• Bil Jee, or "flying fingers" third form. This form includes various thrusting finger attacks, and is sometimes thought of as the offensive form, but the real purpose of it is to teach the Wing Chun student what to do when things go pear-shaped, and how to get out of a fix by whatever desperate means. It is not taught to beginners.

The above are empty-hand forms. Also there are two weapon forms. In kung fu, only dedicated students get taught weapon forms. This contrasts with karate where students traditionally started with weapons training, and then moved on to empty hand techniques.

  • Pole form. Wing Chun includes the use of a long (usually nine foot) pole. Supposedly this was added to the style by one practitioner who used to pole along a barge for a troupe of travelling performers. There are many instances of cross-over between performance of gymnastics and theatre, and kung fu. This form is very simple indeed, and gives Wing Chun a long ranged attack.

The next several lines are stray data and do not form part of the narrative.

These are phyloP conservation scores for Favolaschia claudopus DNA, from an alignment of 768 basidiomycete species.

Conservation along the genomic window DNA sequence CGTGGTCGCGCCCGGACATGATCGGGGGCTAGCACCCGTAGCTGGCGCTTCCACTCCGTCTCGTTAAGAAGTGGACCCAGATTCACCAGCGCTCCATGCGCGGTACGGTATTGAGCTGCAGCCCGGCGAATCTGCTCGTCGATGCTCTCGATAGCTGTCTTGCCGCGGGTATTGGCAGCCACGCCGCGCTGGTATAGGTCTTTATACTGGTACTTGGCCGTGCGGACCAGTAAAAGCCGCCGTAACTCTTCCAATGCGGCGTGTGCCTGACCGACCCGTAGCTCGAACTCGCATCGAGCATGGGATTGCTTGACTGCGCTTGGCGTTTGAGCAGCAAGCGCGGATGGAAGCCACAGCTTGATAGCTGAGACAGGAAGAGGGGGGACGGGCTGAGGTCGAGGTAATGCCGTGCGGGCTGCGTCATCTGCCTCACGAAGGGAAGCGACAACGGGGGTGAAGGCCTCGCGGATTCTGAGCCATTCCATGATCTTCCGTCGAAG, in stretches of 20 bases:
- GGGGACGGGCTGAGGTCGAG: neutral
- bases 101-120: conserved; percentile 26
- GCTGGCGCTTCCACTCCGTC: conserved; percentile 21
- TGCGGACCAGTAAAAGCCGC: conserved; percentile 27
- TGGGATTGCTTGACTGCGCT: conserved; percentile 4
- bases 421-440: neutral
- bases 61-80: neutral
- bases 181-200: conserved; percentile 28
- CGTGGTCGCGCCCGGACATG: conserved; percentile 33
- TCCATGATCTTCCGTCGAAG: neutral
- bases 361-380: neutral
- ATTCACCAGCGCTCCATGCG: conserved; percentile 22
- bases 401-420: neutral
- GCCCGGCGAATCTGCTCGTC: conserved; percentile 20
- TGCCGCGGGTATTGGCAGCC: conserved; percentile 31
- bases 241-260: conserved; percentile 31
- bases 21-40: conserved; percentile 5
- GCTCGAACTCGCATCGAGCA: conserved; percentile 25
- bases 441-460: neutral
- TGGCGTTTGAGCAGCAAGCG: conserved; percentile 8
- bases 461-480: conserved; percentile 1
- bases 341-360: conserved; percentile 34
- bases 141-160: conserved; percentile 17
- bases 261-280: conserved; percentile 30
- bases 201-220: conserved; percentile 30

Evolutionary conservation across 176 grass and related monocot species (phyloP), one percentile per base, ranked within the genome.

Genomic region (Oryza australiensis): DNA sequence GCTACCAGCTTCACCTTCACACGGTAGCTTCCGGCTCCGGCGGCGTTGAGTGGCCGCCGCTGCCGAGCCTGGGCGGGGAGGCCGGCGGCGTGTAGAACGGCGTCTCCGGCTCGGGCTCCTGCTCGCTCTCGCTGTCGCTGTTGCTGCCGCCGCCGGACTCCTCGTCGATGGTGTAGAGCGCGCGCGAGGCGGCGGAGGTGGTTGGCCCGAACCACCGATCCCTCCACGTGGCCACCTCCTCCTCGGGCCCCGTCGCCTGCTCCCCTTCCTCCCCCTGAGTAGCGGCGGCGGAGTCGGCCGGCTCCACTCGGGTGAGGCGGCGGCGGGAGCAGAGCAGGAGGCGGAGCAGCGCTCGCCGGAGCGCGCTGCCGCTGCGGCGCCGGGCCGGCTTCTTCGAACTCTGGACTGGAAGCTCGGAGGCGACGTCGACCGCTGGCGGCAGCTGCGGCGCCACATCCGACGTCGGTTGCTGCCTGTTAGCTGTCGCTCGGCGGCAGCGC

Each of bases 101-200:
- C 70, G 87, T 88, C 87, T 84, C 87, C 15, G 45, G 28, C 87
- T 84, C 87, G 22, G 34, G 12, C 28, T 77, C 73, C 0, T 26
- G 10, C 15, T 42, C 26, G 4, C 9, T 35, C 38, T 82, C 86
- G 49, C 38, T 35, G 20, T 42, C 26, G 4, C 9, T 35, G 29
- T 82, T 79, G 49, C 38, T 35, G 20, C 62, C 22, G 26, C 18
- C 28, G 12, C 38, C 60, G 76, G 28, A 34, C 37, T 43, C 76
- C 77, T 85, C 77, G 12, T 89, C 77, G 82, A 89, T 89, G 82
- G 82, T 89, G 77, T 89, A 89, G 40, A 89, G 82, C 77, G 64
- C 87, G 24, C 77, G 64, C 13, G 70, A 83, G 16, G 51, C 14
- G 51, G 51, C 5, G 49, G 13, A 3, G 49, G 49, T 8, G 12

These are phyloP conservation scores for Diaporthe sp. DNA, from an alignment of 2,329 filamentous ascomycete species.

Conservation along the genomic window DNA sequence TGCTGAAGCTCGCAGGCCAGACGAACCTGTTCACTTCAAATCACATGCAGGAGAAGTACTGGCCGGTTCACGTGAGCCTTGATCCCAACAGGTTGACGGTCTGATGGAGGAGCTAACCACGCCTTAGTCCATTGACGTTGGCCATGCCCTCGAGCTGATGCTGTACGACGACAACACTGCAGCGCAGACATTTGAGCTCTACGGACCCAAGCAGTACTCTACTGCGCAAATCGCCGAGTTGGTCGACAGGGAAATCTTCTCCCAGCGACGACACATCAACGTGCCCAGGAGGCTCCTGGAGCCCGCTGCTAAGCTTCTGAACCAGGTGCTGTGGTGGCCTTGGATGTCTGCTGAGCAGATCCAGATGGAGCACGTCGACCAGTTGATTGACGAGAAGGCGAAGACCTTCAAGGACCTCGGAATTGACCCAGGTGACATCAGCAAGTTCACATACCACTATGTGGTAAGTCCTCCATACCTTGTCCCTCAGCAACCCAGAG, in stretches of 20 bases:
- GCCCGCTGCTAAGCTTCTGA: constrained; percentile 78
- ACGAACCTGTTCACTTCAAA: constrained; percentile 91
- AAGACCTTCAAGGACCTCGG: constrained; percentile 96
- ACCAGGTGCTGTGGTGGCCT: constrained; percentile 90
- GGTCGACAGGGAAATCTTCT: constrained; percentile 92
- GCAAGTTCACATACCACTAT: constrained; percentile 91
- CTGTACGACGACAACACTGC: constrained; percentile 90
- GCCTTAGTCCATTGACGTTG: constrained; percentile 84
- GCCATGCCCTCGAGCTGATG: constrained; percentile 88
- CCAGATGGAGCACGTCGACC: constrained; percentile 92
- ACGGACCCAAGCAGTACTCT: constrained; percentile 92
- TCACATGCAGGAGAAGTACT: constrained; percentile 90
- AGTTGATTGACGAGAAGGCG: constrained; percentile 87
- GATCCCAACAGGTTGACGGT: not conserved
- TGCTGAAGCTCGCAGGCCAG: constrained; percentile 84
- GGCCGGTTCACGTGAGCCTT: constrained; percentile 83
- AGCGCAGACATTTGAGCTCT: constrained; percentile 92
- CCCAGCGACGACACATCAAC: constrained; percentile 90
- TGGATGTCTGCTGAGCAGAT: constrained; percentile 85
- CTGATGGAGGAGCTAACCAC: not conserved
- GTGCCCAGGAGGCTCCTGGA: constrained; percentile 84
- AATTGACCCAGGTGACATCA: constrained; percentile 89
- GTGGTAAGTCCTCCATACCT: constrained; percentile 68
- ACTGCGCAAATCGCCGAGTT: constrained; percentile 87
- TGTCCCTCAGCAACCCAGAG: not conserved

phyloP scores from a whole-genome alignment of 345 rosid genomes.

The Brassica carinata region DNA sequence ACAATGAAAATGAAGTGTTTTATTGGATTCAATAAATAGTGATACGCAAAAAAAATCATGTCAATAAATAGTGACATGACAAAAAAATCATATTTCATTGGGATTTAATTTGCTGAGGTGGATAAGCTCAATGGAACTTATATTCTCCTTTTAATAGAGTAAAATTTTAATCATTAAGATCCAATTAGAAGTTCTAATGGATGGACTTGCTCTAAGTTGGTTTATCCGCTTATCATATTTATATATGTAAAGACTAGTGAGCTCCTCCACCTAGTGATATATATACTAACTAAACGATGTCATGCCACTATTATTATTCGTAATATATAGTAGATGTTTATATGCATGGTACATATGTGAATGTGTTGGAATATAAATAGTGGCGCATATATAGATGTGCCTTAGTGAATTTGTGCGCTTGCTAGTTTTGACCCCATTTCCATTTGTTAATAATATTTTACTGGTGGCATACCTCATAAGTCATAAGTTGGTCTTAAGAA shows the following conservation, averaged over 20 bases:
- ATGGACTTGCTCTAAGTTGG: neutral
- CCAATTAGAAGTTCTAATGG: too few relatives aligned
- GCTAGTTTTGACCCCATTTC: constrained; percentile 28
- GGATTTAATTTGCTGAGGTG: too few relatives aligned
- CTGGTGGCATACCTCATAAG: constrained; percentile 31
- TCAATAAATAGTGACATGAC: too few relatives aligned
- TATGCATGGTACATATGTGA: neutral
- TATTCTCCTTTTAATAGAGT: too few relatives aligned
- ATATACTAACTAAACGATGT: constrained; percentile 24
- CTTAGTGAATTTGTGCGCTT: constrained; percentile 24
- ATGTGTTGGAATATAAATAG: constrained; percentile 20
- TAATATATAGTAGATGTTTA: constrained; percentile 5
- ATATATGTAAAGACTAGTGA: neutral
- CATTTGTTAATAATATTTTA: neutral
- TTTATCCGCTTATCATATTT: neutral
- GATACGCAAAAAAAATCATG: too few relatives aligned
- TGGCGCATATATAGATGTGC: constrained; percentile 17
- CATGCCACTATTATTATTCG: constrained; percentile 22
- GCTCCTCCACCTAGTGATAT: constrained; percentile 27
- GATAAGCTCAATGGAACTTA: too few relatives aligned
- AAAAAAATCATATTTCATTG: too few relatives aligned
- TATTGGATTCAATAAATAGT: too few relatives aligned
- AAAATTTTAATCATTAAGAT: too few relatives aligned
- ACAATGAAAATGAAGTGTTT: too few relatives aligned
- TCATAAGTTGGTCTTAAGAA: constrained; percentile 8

• Bart Jarm Dao, or "eight slash knife" form. This uses two very short swords, sometimes called "butterfly" swords, and uses much of the same footwork and arm moves from the empty hand forms. The user does not typically attack the foe's head or torso first, but aims early blows at the opponent's weapon and arms, later following up with attacks to the body, once having closed. The problem of getting close to an opponent with a longer range attack is similar to the situation of the second empty hand form.

While there are some other minor practice forms, some of which were developed very recently, such as the punch-bag form, the last of the major forms is: